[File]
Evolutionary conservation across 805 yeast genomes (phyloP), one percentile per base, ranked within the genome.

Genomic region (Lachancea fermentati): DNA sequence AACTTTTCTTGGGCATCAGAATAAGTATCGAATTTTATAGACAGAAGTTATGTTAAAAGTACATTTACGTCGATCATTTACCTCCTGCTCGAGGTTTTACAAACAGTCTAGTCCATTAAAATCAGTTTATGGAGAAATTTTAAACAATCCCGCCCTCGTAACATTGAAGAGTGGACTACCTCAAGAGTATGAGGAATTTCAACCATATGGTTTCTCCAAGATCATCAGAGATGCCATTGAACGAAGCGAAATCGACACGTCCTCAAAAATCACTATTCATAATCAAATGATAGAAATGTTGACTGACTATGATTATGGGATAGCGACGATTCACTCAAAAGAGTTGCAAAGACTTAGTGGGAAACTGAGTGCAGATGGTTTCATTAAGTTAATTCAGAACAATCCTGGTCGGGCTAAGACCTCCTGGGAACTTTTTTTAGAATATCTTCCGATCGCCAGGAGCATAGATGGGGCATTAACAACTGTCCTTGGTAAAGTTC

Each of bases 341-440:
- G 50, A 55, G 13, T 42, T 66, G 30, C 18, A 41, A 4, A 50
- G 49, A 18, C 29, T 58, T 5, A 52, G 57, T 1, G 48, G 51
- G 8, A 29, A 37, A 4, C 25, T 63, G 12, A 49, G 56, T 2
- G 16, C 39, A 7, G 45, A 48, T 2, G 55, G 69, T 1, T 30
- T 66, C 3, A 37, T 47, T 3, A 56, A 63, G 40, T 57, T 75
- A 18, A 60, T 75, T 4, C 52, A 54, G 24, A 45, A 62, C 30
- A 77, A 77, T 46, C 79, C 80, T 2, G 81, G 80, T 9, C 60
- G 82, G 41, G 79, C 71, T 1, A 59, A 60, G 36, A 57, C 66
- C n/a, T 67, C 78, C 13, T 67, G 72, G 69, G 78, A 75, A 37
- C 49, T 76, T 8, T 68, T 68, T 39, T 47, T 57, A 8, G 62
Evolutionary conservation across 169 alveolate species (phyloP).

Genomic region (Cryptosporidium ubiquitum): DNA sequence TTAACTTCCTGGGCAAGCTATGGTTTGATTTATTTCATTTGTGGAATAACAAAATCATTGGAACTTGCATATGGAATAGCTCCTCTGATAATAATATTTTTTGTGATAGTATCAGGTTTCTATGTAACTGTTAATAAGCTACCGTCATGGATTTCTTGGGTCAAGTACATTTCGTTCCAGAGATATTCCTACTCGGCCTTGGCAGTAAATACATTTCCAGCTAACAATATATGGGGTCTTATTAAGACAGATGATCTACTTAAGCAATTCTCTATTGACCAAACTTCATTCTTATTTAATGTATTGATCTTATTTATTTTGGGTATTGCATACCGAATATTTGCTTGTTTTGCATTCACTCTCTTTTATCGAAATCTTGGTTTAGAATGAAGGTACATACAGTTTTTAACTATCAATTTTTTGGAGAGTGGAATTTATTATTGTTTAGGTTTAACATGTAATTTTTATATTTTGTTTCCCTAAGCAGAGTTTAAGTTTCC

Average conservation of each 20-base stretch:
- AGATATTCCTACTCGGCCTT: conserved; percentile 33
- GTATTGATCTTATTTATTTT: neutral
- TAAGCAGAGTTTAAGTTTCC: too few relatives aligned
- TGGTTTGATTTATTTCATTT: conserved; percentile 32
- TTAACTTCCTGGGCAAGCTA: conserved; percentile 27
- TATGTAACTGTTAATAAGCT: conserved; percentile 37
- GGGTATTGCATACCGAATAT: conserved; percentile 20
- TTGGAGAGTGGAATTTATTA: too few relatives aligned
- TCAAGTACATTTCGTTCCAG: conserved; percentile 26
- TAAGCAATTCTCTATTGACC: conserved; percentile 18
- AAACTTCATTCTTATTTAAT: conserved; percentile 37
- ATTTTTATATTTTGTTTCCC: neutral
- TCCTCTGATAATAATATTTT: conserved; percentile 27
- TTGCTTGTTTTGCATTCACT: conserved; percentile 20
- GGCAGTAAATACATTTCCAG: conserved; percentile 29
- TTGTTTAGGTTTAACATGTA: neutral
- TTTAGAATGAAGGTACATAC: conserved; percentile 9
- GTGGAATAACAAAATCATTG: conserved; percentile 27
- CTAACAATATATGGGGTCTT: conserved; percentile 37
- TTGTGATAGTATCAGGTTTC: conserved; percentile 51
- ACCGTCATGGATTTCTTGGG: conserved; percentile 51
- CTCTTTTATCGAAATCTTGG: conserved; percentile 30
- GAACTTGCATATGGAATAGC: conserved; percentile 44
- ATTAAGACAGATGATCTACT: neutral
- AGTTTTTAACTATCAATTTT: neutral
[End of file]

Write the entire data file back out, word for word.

Evolutionary conservation across 805 yeast genomes (phyloP), one percentile per base, ranked within the genome.

Genomic region (Lachancea fermentati): DNA sequence AACTTTTCTTGGGCATCAGAATAAGTATCGAATTTTATAGACAGAAGTTATGTTAAAAGTACATTTACGTCGATCATTTACCTCCTGCTCGAGGTTTTACAAACAGTCTAGTCCATTAAAATCAGTTTATGGAGAAATTTTAAACAATCCCGCCCTCGTAACATTGAAGAGTGGACTACCTCAAGAGTATGAGGAATTTCAACCATATGGTTTCTCCAAGATCATCAGAGATGCCATTGAACGAAGCGAAATCGACACGTCCTCAAAAATCACTATTCATAATCAAATGATAGAAATGTTGACTGACTATGATTATGGGATAGCGACGATTCACTCAAAAGAGTTGCAAAGACTTAGTGGGAAACTGAGTGCAGATGGTTTCATTAAGTTAATTCAGAACAATCCTGGTCGGGCTAAGACCTCCTGGGAACTTTTTTTAGAATATCTTCCGATCGCCAGGAGCATAGATGGGGCATTAACAACTGTCCTTGGTAAAGTTC

Each of bases 341-440:
- G 50, A 55, G 13, T 42, T 66, G 30, C 18, A 41, A 4, A 50
- G 49, A 18, C 29, T 58, T 5, A 52, G 57, T 1, G 48, G 51
- G 8, A 29, A 37, A 4, C 25, T 63, G 12, A 49, G 56, T 2
- G 16, C 39, A 7, G 45, A 48, T 2, G 55, G 69, T 1, T 30
- T 66, C 3, A 37, T 47, T 3, A 56, A 63, G 40, T 57, T 75
- A 18, A 60, T 75, T 4, C 52, A 54, G 24, A 45, A 62, C 30
- A 77, A 77, T 46, C 79, C 80, T 2, G 81, G 80, T 9, C 60
- G 82, G 41, G 79, C 71, T 1, A 59, A 60, G 36, A 57, C 66
- C n/a, T 67, C 78, C 13, T 67, G 72, G 69, G 78, A 75, A 37
- C 49, T 76, T 8, T 68, T 68, T 39, T 47, T 57, A 8, G 62
Evolutionary conservation across 169 alveolate species (phyloP).

Genomic region (Cryptosporidium ubiquitum): DNA sequence TTAACTTCCTGGGCAAGCTATGGTTTGATTTATTTCATTTGTGGAATAACAAAATCATTGGAACTTGCATATGGAATAGCTCCTCTGATAATAATATTTTTTGTGATAGTATCAGGTTTCTATGTAACTGTTAATAAGCTACCGTCATGGATTTCTTGGGTCAAGTACATTTCGTTCCAGAGATATTCCTACTCGGCCTTGGCAGTAAATACATTTCCAGCTAACAATATATGGGGTCTTATTAAGACAGATGATCTACTTAAGCAATTCTCTATTGACCAAACTTCATTCTTATTTAATGTATTGATCTTATTTATTTTGGGTATTGCATACCGAATATTTGCTTGTTTTGCATTCACTCTCTTTTATCGAAATCTTGGTTTAGAATGAAGGTACATACAGTTTTTAACTATCAATTTTTTGGAGAGTGGAATTTATTATTGTTTAGGTTTAACATGTAATTTTTATATTTTGTTTCCCTAAGCAGAGTTTAAGTTTCC

Average conservation of each 20-base stretch:
- AGATATTCCTACTCGGCCTT: conserved; percentile 33
- GTATTGATCTTATTTATTTT: neutral
- TAAGCAGAGTTTAAGTTTCC: too few relatives aligned
- TGGTTTGATTTATTTCATTT: conserved; percentile 32
- TTAACTTCCTGGGCAAGCTA: conserved; percentile 27
- TATGTAACTGTTAATAAGCT: conserved; percentile 37
- GGGTATTGCATACCGAATAT: conserved; percentile 20
- TTGGAGAGTGGAATTTATTA: too few relatives aligned
- TCAAGTACATTTCGTTCCAG: conserved; percentile 26
- TAAGCAATTCTCTATTGACC: conserved; percentile 18
- AAACTTCATTCTTATTTAAT: conserved; percentile 37
- ATTTTTATATTTTGTTTCCC: neutral
- TCCTCTGATAATAATATTTT: conserved; percentile 27
- TTGCTTGTTTTGCATTCACT: conserved; percentile 20
- GGCAGTAAATACATTTCCAG: conserved; percentile 29
- TTGTTTAGGTTTAACATGTA: neutral
- TTTAGAATGAAGGTACATAC: conserved; percentile 9
- GTGGAATAACAAAATCATTG: conserved; percentile 27
- CTAACAATATATGGGGTCTT: conserved; percentile 37
- TTGTGATAGTATCAGGTTTC: conserved; percentile 51
- ACCGTCATGGATTTCTTGGG: conserved; percentile 51
- CTCTTTTATCGAAATCTTGG: conserved; percentile 30
- GAACTTGCATATGGAATAGC: conserved; percentile 44
- ATTAAGACAGATGATCTACT: neutral
- AGTTTTTAACTATCAATTTT: neutral